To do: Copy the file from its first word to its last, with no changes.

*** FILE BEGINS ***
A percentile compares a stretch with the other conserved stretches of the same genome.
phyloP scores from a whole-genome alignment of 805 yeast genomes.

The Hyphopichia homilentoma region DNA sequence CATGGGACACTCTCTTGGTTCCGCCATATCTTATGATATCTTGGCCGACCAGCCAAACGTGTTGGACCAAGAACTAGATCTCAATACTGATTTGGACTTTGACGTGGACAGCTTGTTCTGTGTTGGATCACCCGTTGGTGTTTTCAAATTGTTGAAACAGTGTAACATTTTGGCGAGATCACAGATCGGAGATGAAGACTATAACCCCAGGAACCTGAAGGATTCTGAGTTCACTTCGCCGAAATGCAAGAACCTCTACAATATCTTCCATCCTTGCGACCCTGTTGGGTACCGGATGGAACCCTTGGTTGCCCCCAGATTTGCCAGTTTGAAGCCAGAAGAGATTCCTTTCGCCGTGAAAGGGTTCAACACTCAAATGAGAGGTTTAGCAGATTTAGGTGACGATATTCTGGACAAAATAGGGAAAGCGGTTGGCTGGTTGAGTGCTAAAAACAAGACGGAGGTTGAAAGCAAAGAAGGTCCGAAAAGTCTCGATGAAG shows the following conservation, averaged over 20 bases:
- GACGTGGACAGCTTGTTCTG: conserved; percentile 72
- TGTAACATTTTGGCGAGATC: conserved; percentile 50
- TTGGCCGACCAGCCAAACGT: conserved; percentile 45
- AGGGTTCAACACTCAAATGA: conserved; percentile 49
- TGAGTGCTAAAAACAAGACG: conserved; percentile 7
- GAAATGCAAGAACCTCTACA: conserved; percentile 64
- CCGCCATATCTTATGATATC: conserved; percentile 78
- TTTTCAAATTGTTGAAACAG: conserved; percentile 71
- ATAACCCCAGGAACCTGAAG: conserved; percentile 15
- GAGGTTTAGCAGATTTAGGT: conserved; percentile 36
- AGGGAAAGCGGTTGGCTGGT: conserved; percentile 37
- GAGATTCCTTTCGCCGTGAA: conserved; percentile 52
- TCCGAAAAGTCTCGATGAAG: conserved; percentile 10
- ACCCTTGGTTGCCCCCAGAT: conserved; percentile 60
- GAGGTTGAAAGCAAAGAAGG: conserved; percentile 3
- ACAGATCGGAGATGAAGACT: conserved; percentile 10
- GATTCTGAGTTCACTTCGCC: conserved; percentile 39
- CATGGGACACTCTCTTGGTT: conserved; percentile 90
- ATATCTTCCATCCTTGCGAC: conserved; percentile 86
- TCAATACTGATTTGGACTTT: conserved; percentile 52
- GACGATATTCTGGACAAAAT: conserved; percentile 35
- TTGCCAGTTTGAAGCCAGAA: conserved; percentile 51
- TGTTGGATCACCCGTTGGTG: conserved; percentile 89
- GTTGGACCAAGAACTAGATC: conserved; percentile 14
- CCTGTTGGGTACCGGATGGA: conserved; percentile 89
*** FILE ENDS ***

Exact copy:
A percentile compares a stretch with the other conserved stretches of the same genome.
phyloP scores from a whole-genome alignment of 805 yeast genomes.

The Hyphopichia homilentoma region DNA sequence CATGGGACACTCTCTTGGTTCCGCCATATCTTATGATATCTTGGCCGACCAGCCAAACGTGTTGGACCAAGAACTAGATCTCAATACTGATTTGGACTTTGACGTGGACAGCTTGTTCTGTGTTGGATCACCCGTTGGTGTTTTCAAATTGTTGAAACAGTGTAACATTTTGGCGAGATCACAGATCGGAGATGAAGACTATAACCCCAGGAACCTGAAGGATTCTGAGTTCACTTCGCCGAAATGCAAGAACCTCTACAATATCTTCCATCCTTGCGACCCTGTTGGGTACCGGATGGAACCCTTGGTTGCCCCCAGATTTGCCAGTTTGAAGCCAGAAGAGATTCCTTTCGCCGTGAAAGGGTTCAACACTCAAATGAGAGGTTTAGCAGATTTAGGTGACGATATTCTGGACAAAATAGGGAAAGCGGTTGGCTGGTTGAGTGCTAAAAACAAGACGGAGGTTGAAAGCAAAGAAGGTCCGAAAAGTCTCGATGAAG shows the following conservation, averaged over 20 bases:
- GACGTGGACAGCTTGTTCTG: conserved; percentile 72
- TGTAACATTTTGGCGAGATC: conserved; percentile 50
- TTGGCCGACCAGCCAAACGT: conserved; percentile 45
- AGGGTTCAACACTCAAATGA: conserved; percentile 49
- TGAGTGCTAAAAACAAGACG: conserved; percentile 7
- GAAATGCAAGAACCTCTACA: conserved; percentile 64
- CCGCCATATCTTATGATATC: conserved; percentile 78
- TTTTCAAATTGTTGAAACAG: conserved; percentile 71
- ATAACCCCAGGAACCTGAAG: conserved; percentile 15
- GAGGTTTAGCAGATTTAGGT: conserved; percentile 36
- AGGGAAAGCGGTTGGCTGGT: conserved; percentile 37
- GAGATTCCTTTCGCCGTGAA: conserved; percentile 52
- TCCGAAAAGTCTCGATGAAG: conserved; percentile 10
- ACCCTTGGTTGCCCCCAGAT: conserved; percentile 60
- GAGGTTGAAAGCAAAGAAGG: conserved; percentile 3
- ACAGATCGGAGATGAAGACT: conserved; percentile 10
- GATTCTGAGTTCACTTCGCC: conserved; percentile 39
- CATGGGACACTCTCTTGGTT: conserved; percentile 90
- ATATCTTCCATCCTTGCGAC: conserved; percentile 86
- TCAATACTGATTTGGACTTT: conserved; percentile 52
- GACGATATTCTGGACAAAAT: conserved; percentile 35
- TTGCCAGTTTGAAGCCAGAA: conserved; percentile 51
- TGTTGGATCACCCGTTGGTG: conserved; percentile 89
- GTTGGACCAAGAACTAGATC: conserved; percentile 14
- CCTGTTGGGTACCGGATGGA: conserved; percentile 89